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Clin Cancer Res. 2009 Jun 1;15(11):3856-65. doi: 10.1158/1078-0432.CCR-08-1860. Epub 2009 May 26.

Multi-center, placebo-controlled, double-blind, randomized study of oral toceranib phosphate (SU11654), a receptor tyrosine kinase inhibitor, for the treatment of dogs with recurrent (either local or distant) mast cell tumor following surgical excision.

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  • 1School of Veterinary Medicine, University of California, Davis, California, USA.

Abstract

PURPOSE:

The purpose of this study was to determine the objective response rate (ORR) following treatment of canine mast cell tumors (MCT) with toceranib phosphate (Palladia, SU11654), a kinase inhibitor with both antitumor and antiangiogenic activity through inhibition of KIT, vascular endothelial growth factor receptor 2, and PDGFRbeta. Secondary objectives were to determine biological response rate, time to tumor progression, duration of objective response, health-related quality of life, and safety of Palladia.

EXPERIMENTAL DESIGN:

Dogs were randomized to receive oral Palladia 3.25 mg/kg or placebo every other day for 6 weeks in the blinded phase. Thereafter, eligible dogs received open-label Palladia.

RESULTS:

The blinded phase ORR in Palladia-treated dogs (n = 86) was 37.2% (7 complete response, 25 partial response) versus 7.9% (5 partial response) in placebo-treated dogs (n = 63; P = 0.0004). Of 58 dogs that received Palladia following placebo-escape, 41.4% (8 complete response, 16 partial response) experienced objective response. The ORR for all 145 dogs receiving Palladia was 42.8% (21 complete response, 41 partial response); among the 62 responders, the median duration of objective response and time to tumor progression was 12.0 weeks and 18.1 weeks, respectively. Palladia-treated responders scored higher on health-related quality of life versus Palladia-treated nonresponders (P = 0.030). There was no significant difference in the number of dogs with grade 3/4 (of 4) adverse events; adverse events were generally manageable with dose modification and/or supportive care.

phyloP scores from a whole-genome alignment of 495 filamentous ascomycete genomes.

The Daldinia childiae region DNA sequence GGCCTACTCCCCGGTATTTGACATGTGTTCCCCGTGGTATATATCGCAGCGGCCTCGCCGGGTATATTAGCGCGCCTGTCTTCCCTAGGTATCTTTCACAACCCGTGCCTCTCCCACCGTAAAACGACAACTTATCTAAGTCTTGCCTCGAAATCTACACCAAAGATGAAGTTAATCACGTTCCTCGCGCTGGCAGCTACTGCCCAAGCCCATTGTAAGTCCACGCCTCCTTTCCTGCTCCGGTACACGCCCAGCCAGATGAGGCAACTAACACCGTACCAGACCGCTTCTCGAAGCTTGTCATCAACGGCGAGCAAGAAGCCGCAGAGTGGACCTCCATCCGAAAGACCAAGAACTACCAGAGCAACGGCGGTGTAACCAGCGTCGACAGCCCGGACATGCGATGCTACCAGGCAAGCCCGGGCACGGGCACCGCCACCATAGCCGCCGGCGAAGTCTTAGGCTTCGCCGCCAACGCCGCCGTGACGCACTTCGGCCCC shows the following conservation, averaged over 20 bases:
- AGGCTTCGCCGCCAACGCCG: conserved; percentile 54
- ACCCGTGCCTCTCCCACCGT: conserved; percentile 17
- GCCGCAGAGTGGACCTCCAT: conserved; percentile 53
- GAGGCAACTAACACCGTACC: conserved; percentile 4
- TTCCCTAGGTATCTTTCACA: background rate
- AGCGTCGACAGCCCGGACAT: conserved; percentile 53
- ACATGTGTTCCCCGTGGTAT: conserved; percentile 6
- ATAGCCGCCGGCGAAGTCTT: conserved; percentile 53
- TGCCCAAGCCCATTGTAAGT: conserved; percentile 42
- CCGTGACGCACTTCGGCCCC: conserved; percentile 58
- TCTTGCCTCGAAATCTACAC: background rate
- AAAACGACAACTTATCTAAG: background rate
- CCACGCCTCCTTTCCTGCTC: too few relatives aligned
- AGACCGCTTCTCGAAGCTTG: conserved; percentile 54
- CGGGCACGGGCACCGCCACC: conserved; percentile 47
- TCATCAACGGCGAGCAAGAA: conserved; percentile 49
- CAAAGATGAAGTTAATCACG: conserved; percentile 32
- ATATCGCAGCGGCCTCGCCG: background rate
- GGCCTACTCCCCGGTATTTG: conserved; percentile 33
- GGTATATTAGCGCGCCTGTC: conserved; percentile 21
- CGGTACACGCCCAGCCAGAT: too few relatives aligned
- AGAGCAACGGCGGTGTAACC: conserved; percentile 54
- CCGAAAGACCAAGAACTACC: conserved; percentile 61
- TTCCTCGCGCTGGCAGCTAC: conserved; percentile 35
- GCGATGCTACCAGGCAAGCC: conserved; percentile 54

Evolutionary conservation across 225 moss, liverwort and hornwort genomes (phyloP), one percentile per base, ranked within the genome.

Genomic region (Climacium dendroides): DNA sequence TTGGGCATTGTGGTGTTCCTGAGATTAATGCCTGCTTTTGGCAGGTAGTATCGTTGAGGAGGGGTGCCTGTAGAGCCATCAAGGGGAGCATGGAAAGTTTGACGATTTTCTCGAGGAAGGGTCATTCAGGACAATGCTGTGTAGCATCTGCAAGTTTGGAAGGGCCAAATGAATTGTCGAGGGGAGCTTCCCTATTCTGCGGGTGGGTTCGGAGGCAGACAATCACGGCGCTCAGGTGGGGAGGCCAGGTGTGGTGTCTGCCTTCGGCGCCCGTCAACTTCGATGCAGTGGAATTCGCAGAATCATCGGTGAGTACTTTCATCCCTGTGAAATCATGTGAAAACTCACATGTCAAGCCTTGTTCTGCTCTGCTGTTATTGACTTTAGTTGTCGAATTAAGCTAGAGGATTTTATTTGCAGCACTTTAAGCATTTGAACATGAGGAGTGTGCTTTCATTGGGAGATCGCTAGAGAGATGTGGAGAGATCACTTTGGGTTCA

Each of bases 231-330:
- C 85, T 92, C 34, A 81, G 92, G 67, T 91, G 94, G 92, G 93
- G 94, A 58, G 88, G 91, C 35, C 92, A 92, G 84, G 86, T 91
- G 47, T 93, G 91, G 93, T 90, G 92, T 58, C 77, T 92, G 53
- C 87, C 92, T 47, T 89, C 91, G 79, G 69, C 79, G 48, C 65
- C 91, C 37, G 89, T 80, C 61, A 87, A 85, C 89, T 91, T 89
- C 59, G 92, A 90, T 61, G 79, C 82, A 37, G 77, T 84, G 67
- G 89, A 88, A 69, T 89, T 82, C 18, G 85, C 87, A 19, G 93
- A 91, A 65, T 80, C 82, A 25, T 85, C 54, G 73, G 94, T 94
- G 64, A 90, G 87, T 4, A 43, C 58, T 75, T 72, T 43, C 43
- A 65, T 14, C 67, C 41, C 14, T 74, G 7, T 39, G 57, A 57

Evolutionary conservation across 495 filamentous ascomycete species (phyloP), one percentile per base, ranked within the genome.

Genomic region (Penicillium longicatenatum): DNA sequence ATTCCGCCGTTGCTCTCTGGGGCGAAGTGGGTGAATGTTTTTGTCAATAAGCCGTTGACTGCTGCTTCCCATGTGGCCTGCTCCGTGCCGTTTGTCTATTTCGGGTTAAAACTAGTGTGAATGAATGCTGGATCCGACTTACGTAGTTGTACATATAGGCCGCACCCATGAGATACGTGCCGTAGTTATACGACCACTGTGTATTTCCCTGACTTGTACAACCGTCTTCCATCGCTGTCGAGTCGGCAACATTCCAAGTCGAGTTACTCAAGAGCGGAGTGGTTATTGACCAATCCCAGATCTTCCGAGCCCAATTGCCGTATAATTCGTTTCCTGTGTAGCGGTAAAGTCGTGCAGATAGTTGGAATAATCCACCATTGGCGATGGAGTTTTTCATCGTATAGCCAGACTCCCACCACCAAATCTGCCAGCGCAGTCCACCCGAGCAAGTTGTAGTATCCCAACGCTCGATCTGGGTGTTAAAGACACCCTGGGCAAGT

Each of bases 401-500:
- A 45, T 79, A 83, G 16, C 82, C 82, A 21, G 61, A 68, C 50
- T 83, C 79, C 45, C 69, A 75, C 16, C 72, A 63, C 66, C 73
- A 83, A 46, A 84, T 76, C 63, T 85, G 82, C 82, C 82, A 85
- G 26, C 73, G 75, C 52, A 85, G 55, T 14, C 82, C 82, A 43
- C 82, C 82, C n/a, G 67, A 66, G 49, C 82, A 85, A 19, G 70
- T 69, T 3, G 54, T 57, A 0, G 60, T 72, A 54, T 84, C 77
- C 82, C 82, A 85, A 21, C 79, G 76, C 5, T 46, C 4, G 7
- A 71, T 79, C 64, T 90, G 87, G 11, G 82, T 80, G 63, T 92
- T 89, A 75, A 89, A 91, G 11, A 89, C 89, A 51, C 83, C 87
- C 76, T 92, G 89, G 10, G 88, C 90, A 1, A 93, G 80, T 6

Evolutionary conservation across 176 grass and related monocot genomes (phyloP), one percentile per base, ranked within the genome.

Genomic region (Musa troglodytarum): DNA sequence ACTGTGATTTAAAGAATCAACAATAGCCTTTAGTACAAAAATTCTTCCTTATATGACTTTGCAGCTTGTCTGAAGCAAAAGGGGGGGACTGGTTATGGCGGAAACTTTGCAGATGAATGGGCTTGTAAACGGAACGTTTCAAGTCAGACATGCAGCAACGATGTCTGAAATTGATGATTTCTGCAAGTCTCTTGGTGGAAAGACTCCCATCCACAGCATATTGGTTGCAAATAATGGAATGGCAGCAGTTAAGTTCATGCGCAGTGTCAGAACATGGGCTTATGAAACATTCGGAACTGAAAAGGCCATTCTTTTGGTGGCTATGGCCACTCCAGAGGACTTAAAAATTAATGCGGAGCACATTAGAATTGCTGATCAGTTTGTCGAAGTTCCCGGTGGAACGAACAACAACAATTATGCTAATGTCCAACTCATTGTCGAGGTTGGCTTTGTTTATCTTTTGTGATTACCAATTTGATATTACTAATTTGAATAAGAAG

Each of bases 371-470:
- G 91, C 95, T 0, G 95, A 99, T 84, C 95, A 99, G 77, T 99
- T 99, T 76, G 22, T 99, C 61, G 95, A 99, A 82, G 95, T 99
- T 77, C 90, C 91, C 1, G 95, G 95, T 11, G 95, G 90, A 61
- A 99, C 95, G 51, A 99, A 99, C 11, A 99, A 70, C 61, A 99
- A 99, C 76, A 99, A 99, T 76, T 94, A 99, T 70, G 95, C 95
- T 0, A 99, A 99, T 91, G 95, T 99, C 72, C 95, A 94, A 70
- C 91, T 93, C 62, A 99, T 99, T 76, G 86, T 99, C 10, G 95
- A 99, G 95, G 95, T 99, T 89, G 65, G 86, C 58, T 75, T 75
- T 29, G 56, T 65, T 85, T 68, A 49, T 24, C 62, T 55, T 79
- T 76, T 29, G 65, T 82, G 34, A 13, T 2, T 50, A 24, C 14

CONCLUSIONS:

Palladia has biological activity against canine MCTs and can be administered on a continuous schedule without need for routine planned treatment breaks. This clinical trial further shows that spontaneous tumors in dogs are good models to evaluate therapeutic index of targeted therapeutics in a clinical setting.

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PMID:
19470739
[PubMed - indexed for MEDLINE]
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